Its good to see that after Bheja Fry, many young film makers are trying their hand at making simple film with a fresh concept and with a shoe-string budget. Hulla too is one such film which tries its level best at charming the audience with its simplistic treatment, not completely succeeding though.
Hulla has a wafer-thin but a fresh plot with 2 people at the centre-stage of the chaos. But in real, it’s a tale about middle class lives of Mumbai and their trials and tribulations. It doesn’t belong to the do-gooders world of Hrishi da capers of 70s. Infact, it has a bitter-sweet quality to it that makes it endearingly real. It has characters that everyone can see around them when he/she moves out of his/her house. The director has also infused a mild but great satire at India and traditional Indian beliefs alongwith, that makes the film much more fun.
The camera-work quite aptly has a very in-your-face quality with hand-held camera used in most of the places. The art director also does a good job in creating a homely feel. In the first half, the film has some low-key but effectively natural sense of humour. And Thanks to some great piece of editing, The first half sails like through quite quickly.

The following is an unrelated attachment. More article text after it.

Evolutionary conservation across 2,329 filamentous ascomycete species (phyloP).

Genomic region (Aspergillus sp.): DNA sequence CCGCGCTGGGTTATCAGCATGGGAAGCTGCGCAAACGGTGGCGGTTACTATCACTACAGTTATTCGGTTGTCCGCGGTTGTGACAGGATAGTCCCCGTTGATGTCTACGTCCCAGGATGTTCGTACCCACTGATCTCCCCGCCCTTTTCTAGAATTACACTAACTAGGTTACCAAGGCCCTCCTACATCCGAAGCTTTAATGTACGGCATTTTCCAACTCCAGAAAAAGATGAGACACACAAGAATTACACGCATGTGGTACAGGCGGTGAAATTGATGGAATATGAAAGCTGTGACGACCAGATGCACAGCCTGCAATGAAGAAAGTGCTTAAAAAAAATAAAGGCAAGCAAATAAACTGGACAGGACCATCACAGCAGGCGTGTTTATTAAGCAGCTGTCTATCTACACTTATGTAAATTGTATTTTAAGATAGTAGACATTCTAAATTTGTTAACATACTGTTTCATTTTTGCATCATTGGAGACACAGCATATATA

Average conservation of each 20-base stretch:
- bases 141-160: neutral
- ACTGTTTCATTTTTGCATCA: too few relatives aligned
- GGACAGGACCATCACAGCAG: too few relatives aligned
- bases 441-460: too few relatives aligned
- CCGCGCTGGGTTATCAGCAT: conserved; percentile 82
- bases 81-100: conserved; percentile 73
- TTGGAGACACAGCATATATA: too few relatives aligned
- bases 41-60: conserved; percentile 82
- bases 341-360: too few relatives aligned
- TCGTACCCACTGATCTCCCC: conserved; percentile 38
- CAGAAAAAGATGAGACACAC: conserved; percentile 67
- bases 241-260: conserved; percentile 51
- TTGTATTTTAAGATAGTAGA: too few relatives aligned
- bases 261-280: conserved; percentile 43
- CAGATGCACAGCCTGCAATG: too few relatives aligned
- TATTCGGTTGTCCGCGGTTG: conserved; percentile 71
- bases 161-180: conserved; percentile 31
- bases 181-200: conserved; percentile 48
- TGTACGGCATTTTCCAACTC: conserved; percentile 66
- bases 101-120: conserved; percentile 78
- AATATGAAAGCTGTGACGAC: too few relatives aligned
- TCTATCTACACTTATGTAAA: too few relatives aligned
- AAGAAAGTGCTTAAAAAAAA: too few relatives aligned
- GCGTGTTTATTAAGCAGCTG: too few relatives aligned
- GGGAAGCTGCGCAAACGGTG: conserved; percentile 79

However, the proceedings kinda stop after a certain point in the 2nd half, and although the fun is still very much the same, the story seems to be going pointlessly repetitive. It also loses its pace towards the end, and becomes a bit too serious all of a sudden. And the climax, although has a subtle tragedy, is a tad abrupt.
In between, The film has an outright zany dream sequence, one of the best and most sensibly directed ever, that captures the entire theme of the film and the protagonist’s mind-set very well. It still doesn’t make up for the flaws the rest of the movie had.
Performances are top-notch however, and not a single performance seems out-of-sync. Sushant Singh once again proves that he is one of the most untapped talents at present. Kartika Rane is surprisingly natural, and makes for a very fine tuned act. However, Its Rajat Kapoor who simply steals the show as a lower middle-class man, frustrated with his failures and the compromises he has to make time and again. He was bang on! It was good to see Vrijesh Hirjee after so long. He was impactful, as ever.
Unfortunately, due to amateurish direction at places and a weak screenplay post-interval, the film lets down its novel idea. None-the-less, its still a notch better than some inane capers dished out today in the name of masala entertainers, and makes for quite an entertaining watch.
Rating – 2.75